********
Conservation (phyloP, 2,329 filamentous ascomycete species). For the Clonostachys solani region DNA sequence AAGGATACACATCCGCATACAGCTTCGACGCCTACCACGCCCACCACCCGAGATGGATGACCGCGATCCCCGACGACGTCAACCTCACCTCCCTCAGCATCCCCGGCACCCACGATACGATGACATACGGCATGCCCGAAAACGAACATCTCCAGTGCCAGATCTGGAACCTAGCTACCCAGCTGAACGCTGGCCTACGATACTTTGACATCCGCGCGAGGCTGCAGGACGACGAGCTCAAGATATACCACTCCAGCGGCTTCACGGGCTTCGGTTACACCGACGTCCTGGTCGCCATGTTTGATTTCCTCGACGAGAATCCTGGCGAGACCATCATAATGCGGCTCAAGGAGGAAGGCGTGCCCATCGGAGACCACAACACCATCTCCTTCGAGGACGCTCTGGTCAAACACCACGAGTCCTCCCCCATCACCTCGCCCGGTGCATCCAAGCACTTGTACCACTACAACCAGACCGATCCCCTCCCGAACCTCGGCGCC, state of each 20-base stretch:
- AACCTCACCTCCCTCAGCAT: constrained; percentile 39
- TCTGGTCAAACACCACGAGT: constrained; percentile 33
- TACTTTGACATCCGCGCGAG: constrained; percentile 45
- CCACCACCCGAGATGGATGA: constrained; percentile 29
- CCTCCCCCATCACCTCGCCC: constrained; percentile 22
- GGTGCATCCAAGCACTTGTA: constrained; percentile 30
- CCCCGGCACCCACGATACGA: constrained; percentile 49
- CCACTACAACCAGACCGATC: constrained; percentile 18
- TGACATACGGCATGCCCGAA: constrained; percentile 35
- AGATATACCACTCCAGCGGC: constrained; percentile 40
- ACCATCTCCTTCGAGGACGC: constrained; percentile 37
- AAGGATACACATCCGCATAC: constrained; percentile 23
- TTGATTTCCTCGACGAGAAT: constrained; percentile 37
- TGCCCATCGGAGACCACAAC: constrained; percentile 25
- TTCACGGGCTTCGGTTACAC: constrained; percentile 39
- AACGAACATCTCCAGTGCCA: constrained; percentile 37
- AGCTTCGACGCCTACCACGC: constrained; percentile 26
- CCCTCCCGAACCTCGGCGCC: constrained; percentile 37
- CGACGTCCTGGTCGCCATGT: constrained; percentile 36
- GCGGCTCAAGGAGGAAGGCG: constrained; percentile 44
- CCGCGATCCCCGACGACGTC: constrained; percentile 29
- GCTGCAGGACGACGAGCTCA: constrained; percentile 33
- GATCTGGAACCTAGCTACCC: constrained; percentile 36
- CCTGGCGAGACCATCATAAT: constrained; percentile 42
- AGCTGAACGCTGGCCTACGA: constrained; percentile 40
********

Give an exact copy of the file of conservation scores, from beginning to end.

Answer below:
Conservation (phyloP, 2,329 filamentous ascomycete species). For the Clonostachys solani region DNA sequence AAGGATACACATCCGCATACAGCTTCGACGCCTACCACGCCCACCACCCGAGATGGATGACCGCGATCCCCGACGACGTCAACCTCACCTCCCTCAGCATCCCCGGCACCCACGATACGATGACATACGGCATGCCCGAAAACGAACATCTCCAGTGCCAGATCTGGAACCTAGCTACCCAGCTGAACGCTGGCCTACGATACTTTGACATCCGCGCGAGGCTGCAGGACGACGAGCTCAAGATATACCACTCCAGCGGCTTCACGGGCTTCGGTTACACCGACGTCCTGGTCGCCATGTTTGATTTCCTCGACGAGAATCCTGGCGAGACCATCATAATGCGGCTCAAGGAGGAAGGCGTGCCCATCGGAGACCACAACACCATCTCCTTCGAGGACGCTCTGGTCAAACACCACGAGTCCTCCCCCATCACCTCGCCCGGTGCATCCAAGCACTTGTACCACTACAACCAGACCGATCCCCTCCCGAACCTCGGCGCC, state of each 20-base stretch:
- AACCTCACCTCCCTCAGCAT: constrained; percentile 39
- TCTGGTCAAACACCACGAGT: constrained; percentile 33
- TACTTTGACATCCGCGCGAG: constrained; percentile 45
- CCACCACCCGAGATGGATGA: constrained; percentile 29
- CCTCCCCCATCACCTCGCCC: constrained; percentile 22
- GGTGCATCCAAGCACTTGTA: constrained; percentile 30
- CCCCGGCACCCACGATACGA: constrained; percentile 49
- CCACTACAACCAGACCGATC: constrained; percentile 18
- TGACATACGGCATGCCCGAA: constrained; percentile 35
- AGATATACCACTCCAGCGGC: constrained; percentile 40
- ACCATCTCCTTCGAGGACGC: constrained; percentile 37
- AAGGATACACATCCGCATAC: constrained; percentile 23
- TTGATTTCCTCGACGAGAAT: constrained; percentile 37
- TGCCCATCGGAGACCACAAC: constrained; percentile 25
- TTCACGGGCTTCGGTTACAC: constrained; percentile 39
- AACGAACATCTCCAGTGCCA: constrained; percentile 37
- AGCTTCGACGCCTACCACGC: constrained; percentile 26
- CCCTCCCGAACCTCGGCGCC: constrained; percentile 37
- CGACGTCCTGGTCGCCATGT: constrained; percentile 36
- GCGGCTCAAGGAGGAAGGCG: constrained; percentile 44
- CCGCGATCCCCGACGACGTC: constrained; percentile 29
- GCTGCAGGACGACGAGCTCA: constrained; percentile 33
- GATCTGGAACCTAGCTACCC: constrained; percentile 36
- CCTGGCGAGACCATCATAAT: constrained; percentile 42
- AGCTGAACGCTGGCCTACGA: constrained; percentile 40